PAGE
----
Phil: “Modern architecture is killing golf”
For those of you who didn’t follow the PGA Championship this year, Phil had these comments about modern architecture.
Jeffrey D. Brauer | September 12, 2011 |
Some big questions arise from the recent PGA Championship, for those not paying attention. If Rees Jones is the Open Doctor, is Mickelson – who also dabbles in architecture – on tap as “Dr. Phil?” Is Phil Mickelson a regular reader of my column? For those of you who didn’t follow the PGA Championship this year, Phil had these comments about modern architecture:
“I also think if you look at the four par 3s here, it’s a perfect example of how modern architecture is killing the game, because these holes are unplayable for the member. You have water in front and you have a bunker behind, and you give the player no avenue to run a shot up. And the 7th hole, where there is not any water, there’s a big bunker in front and right of the green; instead of helping the player get it on to the green, it goes down into the lower area, as does the left side.”
Now, for us out here, it doesn’t make a bit of difference, because we are going to fly the ball to the green either way. And that’s why I say it’s great for the championship. But it’s a good reason why the number of rounds are down on this golf course amongst the membership. And it’s a good reason why – in my opinion, this is a great example again of how modern architecture is killing the participation of the sport because the average guy just can’t play it.
Standard disclaimers: No one confirmed Phil’s comments about reduced play among members, nor can we attribute to design alone, since many clubs have declining membership in this economy. And, he ignores the forward tees, which make the course more playable for others and may have teed off on the Rees Jones re-design because he disliked Rees’s remodel of Torrey Pines, where Phil played as a youth.
Despite those quibbles, for once, a tour pro seems to be “right on” in his comments about architecture. Play is down, and certainly, architecture can be a reason.
As I wrote in my May column, modern design had been driven by “one-upmanship,” which was defined as harder, more photogenic – ie, more bunkers – longer, award-winning and highly-rated. And all were probably difficult for average players.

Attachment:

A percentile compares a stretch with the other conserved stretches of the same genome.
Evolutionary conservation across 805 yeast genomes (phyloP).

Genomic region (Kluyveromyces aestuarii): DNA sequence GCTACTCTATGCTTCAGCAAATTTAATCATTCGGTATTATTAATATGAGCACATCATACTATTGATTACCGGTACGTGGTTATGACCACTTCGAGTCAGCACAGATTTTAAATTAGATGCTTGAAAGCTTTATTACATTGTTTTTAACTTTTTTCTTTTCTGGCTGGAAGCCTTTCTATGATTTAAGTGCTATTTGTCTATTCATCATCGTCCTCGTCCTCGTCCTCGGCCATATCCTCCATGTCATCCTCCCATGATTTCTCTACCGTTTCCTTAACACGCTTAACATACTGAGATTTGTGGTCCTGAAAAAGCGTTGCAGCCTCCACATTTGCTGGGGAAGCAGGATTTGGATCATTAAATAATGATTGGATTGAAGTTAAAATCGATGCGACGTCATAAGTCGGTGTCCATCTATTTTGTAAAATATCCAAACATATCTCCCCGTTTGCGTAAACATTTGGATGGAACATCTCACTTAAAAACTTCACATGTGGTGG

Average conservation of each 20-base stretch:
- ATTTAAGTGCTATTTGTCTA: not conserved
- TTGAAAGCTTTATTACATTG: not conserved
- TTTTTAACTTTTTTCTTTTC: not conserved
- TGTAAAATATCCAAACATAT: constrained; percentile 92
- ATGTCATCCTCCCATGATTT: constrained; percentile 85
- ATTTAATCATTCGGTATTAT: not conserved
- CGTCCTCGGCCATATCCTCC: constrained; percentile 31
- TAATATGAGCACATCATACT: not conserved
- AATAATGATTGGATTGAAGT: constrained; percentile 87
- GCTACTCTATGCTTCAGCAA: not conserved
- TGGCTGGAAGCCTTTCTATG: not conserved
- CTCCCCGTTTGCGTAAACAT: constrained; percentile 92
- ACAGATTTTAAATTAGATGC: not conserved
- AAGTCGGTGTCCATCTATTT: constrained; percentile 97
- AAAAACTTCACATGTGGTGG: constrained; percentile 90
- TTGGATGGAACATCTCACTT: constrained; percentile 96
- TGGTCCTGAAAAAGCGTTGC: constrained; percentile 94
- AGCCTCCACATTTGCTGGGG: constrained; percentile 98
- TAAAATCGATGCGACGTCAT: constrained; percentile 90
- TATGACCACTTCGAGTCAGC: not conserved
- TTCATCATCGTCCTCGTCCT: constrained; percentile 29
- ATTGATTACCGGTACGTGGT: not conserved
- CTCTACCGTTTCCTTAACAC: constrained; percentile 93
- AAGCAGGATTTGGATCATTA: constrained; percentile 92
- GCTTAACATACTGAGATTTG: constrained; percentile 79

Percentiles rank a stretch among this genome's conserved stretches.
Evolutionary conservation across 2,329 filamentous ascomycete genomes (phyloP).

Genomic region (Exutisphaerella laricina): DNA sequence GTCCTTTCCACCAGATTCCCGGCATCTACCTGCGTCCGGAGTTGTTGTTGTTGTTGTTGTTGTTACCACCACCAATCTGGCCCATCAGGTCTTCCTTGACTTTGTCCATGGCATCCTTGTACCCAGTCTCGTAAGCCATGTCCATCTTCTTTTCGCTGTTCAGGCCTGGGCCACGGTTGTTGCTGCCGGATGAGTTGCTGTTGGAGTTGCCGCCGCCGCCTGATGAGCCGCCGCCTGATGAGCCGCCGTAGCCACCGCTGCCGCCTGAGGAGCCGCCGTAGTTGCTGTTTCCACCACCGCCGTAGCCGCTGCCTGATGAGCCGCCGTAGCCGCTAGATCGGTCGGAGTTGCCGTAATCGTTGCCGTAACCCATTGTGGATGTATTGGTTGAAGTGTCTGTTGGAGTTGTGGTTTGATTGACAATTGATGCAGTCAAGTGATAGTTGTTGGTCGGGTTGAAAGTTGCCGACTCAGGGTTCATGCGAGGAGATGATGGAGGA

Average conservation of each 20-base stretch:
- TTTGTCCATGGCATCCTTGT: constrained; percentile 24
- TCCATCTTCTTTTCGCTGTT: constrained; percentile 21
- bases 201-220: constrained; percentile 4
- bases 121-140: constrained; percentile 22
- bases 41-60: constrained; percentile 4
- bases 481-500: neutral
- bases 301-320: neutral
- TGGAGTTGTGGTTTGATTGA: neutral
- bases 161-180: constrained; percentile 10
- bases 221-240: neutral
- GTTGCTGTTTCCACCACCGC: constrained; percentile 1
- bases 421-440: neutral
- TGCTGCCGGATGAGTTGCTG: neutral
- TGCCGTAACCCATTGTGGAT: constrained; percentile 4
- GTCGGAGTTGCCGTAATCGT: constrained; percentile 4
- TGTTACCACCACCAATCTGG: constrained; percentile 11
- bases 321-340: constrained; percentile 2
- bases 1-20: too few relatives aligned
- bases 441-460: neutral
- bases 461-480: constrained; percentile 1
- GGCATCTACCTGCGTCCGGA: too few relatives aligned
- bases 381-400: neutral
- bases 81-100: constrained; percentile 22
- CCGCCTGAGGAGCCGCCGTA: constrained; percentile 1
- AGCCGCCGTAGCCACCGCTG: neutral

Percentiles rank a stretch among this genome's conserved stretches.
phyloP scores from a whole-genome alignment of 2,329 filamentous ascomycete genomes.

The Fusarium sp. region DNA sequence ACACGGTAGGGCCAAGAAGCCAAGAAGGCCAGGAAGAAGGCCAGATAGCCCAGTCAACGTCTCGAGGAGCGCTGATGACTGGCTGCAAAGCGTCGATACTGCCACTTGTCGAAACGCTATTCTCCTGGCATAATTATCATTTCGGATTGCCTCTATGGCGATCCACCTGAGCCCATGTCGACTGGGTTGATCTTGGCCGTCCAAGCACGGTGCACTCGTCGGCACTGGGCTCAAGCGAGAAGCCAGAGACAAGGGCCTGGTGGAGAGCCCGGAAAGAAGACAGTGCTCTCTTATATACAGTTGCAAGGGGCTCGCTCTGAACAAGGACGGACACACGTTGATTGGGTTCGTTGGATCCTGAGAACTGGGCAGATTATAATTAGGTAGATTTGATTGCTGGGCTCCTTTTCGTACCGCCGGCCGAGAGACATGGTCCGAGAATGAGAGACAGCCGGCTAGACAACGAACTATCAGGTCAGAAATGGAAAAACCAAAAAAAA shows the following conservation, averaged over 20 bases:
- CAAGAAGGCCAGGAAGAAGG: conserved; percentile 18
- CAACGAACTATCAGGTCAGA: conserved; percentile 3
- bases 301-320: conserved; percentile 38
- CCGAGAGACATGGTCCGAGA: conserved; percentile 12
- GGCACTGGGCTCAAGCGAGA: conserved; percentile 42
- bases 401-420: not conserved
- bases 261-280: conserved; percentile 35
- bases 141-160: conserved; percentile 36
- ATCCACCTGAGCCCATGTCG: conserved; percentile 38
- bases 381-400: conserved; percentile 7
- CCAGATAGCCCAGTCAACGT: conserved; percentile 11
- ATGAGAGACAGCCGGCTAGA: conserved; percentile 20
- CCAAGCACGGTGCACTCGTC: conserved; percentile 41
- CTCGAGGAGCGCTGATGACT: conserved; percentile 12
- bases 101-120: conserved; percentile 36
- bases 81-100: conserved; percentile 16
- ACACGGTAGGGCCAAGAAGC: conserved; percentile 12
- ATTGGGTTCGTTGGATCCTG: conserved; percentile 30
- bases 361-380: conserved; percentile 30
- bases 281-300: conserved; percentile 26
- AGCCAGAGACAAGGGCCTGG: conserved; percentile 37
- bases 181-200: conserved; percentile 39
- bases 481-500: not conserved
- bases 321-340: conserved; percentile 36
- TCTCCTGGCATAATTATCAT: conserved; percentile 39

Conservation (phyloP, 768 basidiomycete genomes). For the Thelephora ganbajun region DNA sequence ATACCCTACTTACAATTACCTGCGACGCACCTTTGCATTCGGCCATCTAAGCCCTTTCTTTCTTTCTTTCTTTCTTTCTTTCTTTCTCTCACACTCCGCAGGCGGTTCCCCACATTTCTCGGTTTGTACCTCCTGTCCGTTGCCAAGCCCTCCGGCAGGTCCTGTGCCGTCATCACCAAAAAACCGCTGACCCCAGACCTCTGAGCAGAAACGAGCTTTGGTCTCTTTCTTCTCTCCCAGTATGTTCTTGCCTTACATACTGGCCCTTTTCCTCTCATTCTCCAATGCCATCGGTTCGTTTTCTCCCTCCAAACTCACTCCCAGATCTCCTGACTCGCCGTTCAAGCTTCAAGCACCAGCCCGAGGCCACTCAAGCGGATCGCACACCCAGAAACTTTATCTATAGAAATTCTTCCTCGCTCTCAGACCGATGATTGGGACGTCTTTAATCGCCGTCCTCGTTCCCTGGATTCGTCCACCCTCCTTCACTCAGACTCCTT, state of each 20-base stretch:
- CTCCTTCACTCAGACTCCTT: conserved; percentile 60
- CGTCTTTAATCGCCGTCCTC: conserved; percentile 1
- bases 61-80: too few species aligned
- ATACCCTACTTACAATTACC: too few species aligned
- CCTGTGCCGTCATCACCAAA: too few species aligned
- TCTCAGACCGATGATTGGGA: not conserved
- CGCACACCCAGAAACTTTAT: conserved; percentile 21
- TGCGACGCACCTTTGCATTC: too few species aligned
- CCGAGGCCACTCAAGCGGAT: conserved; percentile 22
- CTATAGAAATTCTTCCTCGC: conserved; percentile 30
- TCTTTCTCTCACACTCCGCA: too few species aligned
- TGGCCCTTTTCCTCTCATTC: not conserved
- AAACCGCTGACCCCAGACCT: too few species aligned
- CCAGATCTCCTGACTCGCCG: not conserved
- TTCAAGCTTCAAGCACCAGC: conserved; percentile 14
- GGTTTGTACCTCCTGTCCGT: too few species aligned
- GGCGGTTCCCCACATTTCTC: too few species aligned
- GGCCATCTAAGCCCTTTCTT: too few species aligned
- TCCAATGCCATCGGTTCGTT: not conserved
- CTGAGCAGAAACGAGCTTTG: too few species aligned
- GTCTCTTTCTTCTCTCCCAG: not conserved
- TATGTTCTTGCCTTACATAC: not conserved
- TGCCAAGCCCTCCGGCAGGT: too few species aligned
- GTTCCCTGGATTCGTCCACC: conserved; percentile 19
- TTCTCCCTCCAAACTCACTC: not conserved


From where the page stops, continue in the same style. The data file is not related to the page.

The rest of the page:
However, after the initial publicity of awards and rankings, there is anecdotal evidence that eventually, golfers play where they have the most fun, lose the fewest balls and shoot near their average score. Rankings, awards and course ratings be damned!
In two states, I have the two top-ranked public courses. In both cases, the higher ranked – and more difficult – course initially had higher play. Over time, though, the second-ranked courses – both easier – surpassed them in rounds played.
There might be other reasons, such as proximity to urban areas and availability of other activities, but the intimidation, cost and frustration of high scores and lost balls may contribute.
After all, golf is supposed to be fun! Most play for the camaraderie. Others play with business associates and don’t take them to the golf course for a miserable time.
Courses that offer its players reasonable challenge rather than epic struggles are emerging as the most popular in all but the “destination resort” category.
Yet, in renovation after renovation, the discussion inevitably turns to “tournament play” as if a PGA Tour stop will ever come to Tiddly Links Golf Club. While it’s perfectly fine for Atlanta Athletic Club to host, and Rees Jones to design for a PGA Championship, it’s not all right for the other 4,000 courses built in the last decade to do so.
Next month, I will reiterate some of the basic design steps we can take to remove unnecessary difficulty from our “every-day play” courses.
Hopefully, Phil will be happy! Tune in.